Monday, December 29, 2008
Can you even remember a time when reporters didn’t spout words like toxic assets, credit crunch, retail shakeout, housing bust, holiday slump, investment scandal, recession, depression. It’s like an obsession, which makes it harder for everyone to sort through the drama to determine the facts.
There’s more than enough bad news to go around these days, but it seems today’s journalistic smash-up—mixing straight news with emotionally charged language—only contributes to the nation’s unease. And it creates the potential to become a self-fulfilling prophesy.
It’s enough to make me wonder how much of our downward spiral can be attributed to doom-and-gloom reporting. What we need instead is perspective.
Consider this: A BusinessWeek story, “Retail Reckoning,” warns about a big shakeout for retailers because there “are just too many stores.” “Rampant discounting may yet save this year’s Christmas shopping season from utter disaster, but retailers are still expecting the slowest holiday sales since the 1990-91 recession…and what comes after Christmas is likely to be even more frightening.”
This story ran in the magazine’s December 10 issue—in 2001.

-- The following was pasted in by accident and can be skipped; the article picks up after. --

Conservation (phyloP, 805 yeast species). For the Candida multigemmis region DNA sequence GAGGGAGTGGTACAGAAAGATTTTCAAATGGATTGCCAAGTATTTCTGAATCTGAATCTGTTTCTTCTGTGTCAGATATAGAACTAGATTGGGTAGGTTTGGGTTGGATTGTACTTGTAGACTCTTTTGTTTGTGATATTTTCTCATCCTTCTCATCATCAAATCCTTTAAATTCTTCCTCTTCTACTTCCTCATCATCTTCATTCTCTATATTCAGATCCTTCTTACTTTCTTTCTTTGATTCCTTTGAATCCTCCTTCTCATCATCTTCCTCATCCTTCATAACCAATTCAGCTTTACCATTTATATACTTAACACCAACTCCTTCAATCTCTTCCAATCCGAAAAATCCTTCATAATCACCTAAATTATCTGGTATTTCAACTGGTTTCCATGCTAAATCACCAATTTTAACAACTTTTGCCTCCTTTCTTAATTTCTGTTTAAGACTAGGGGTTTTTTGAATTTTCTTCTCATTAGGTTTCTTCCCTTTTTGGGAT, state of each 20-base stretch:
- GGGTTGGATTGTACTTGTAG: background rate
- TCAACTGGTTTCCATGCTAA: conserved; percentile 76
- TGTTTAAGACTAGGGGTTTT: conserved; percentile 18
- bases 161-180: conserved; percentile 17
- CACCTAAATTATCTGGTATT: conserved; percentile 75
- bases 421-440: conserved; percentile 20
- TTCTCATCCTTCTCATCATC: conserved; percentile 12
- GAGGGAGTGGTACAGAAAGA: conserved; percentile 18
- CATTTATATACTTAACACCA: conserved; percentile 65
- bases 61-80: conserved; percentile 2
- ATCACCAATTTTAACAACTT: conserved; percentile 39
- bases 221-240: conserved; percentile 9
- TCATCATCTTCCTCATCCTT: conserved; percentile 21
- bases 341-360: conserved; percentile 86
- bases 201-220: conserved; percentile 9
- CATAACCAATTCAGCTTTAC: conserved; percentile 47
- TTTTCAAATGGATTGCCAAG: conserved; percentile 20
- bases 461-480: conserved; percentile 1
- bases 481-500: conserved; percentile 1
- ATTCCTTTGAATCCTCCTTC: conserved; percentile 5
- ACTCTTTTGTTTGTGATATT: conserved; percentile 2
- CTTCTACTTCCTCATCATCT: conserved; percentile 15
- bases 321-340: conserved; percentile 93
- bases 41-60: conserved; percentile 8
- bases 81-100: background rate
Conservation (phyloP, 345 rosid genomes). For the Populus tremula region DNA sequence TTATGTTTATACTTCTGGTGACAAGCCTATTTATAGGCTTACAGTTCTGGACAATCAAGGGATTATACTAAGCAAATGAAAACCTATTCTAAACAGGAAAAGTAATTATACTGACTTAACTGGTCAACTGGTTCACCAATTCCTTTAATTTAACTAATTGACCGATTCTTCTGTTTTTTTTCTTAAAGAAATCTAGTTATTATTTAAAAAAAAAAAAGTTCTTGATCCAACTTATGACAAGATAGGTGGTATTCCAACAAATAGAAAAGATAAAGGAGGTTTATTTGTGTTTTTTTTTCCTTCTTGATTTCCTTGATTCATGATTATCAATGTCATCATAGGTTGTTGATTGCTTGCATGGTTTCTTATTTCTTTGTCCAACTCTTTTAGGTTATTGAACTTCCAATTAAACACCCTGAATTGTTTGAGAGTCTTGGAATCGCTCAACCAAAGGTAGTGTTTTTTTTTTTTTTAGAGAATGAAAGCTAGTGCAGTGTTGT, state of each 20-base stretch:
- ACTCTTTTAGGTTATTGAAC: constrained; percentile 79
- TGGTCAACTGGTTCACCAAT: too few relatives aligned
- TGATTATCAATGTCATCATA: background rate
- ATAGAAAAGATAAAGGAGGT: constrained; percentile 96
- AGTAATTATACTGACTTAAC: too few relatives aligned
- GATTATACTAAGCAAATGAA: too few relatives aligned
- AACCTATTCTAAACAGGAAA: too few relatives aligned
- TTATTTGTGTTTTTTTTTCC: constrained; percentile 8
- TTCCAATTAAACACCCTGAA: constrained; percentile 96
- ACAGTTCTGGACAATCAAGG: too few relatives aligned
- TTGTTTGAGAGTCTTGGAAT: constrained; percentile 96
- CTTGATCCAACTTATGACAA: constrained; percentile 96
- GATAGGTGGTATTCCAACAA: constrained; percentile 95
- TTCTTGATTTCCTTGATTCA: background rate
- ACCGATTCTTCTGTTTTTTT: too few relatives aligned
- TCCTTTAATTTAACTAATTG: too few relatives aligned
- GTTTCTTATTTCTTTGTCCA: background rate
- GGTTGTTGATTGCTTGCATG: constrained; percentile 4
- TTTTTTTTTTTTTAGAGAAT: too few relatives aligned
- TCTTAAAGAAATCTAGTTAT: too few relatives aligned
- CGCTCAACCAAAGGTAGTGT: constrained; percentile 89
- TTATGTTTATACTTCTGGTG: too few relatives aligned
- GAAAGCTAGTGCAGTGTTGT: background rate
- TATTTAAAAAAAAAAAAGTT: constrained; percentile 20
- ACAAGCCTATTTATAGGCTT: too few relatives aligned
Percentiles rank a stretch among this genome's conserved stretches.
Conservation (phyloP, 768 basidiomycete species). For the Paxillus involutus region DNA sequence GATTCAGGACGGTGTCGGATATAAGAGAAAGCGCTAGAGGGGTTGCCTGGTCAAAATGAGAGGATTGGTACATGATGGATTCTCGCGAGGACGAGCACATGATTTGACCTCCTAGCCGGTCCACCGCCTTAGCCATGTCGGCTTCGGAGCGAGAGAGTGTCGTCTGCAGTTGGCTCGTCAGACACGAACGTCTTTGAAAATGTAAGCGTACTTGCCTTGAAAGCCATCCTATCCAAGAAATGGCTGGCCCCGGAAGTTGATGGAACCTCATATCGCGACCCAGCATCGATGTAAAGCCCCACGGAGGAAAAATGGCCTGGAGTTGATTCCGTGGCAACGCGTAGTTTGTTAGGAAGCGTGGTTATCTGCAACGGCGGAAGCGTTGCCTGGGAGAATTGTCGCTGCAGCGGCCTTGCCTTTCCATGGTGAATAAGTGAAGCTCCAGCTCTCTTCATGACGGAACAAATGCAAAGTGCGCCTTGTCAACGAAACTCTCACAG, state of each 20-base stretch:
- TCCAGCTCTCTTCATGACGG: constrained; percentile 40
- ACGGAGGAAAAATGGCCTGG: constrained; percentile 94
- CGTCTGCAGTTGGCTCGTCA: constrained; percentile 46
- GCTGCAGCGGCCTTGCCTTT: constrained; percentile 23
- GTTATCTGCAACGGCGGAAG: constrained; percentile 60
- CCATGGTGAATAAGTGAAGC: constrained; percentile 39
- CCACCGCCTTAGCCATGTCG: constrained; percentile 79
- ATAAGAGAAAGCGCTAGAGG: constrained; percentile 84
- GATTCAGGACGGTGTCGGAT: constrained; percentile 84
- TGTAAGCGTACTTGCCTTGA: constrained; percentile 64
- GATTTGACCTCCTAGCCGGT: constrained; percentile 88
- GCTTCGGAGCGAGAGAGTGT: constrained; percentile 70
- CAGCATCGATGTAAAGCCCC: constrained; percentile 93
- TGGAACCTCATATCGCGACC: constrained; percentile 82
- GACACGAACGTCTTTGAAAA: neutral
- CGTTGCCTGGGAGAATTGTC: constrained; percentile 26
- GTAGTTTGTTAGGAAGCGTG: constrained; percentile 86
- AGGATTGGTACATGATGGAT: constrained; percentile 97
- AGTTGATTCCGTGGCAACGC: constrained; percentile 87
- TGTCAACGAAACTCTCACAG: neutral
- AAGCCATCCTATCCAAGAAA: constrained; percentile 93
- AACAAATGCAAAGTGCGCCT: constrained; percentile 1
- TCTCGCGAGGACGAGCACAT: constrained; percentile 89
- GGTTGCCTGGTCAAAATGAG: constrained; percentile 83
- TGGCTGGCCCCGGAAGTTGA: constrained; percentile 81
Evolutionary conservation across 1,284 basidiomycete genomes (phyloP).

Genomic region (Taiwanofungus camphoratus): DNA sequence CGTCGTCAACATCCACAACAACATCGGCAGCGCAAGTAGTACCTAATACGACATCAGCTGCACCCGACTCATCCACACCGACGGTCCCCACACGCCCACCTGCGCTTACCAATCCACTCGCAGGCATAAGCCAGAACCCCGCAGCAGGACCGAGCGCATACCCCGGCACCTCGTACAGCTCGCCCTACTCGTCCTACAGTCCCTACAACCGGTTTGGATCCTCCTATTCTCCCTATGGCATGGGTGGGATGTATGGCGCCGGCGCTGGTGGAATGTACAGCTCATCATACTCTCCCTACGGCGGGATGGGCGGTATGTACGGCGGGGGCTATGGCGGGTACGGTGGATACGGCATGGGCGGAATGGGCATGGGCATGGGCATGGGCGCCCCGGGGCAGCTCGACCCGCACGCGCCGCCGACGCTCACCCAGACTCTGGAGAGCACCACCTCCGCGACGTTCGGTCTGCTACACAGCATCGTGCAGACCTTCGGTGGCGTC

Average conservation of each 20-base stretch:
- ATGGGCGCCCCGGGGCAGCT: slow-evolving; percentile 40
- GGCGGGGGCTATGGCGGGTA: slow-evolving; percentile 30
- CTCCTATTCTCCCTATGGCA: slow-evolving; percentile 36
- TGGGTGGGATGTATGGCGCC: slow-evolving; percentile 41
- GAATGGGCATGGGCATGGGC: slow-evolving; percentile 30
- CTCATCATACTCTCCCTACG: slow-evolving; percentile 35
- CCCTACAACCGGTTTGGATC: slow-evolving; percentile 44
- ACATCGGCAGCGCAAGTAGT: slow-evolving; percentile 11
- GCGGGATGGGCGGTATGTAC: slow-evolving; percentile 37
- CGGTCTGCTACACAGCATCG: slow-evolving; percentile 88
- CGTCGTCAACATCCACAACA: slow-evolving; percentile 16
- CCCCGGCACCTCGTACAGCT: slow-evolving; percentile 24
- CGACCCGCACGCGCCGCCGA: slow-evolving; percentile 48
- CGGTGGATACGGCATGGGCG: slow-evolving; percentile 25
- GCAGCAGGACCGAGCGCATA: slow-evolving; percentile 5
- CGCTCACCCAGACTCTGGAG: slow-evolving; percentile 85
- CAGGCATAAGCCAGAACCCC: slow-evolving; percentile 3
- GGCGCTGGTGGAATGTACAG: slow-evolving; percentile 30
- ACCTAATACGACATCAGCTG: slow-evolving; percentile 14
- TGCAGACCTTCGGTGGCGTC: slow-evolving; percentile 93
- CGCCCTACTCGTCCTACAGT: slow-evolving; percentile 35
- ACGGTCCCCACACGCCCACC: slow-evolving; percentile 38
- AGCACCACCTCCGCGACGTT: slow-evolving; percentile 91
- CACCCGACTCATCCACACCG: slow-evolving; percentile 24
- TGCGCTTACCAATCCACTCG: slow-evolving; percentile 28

So…déjà vu all over again. And that’s reason enough to remain hopeful, despite the hysteria. Everything goes in cycles, which means there are ups and downs. Right now, we may be in a deep trough, but things will come around again. They always do. It’s just a matter of time.
Saturday, November 29, 2008
If you don’t have a pet of your own, or even if you do, these sites will put a smile on your face:
- The Mean Kitty Channel on YouTube...starting with The Mean Kitty Song.
- Stuff on My Cat...scroll down for cute pics and then follow the links.
- Snowball the cockatoo dances up a storm on YouTube.
- Penguin Swing isn't really pet related, but it is about animals and it does make me laugh. This game is one of the best time-wasters ever.
So take a break from all the gloom and doom and have yourself some fun. It doesn't cost a cent...and the stress-relief is priceless.
Thursday, November 13, 2008
Solution: TinyURL.com. Just plug in your uber-URL, and the result is something short, sweet, and to the point. Your tiny URL won't break in email postings and never expires. Best of all, it's free.
A recent example:
- From this: https://event-manager.compete-at.com/Manager/event/home.do?clubcntxt=delcorrc&eventcntxt=Tyler10KTrailRun
- To this: http://tinyurl.com/tyler09
Pretty sweet, huh?
Sunday, November 2, 2008
- Send some Monk-e-mail courtesy of CareerBuilder.com. You can choose your own chimp (and its wardrobe), use the text-to-speech function, or record your own voice. It's hard to get tired of this one.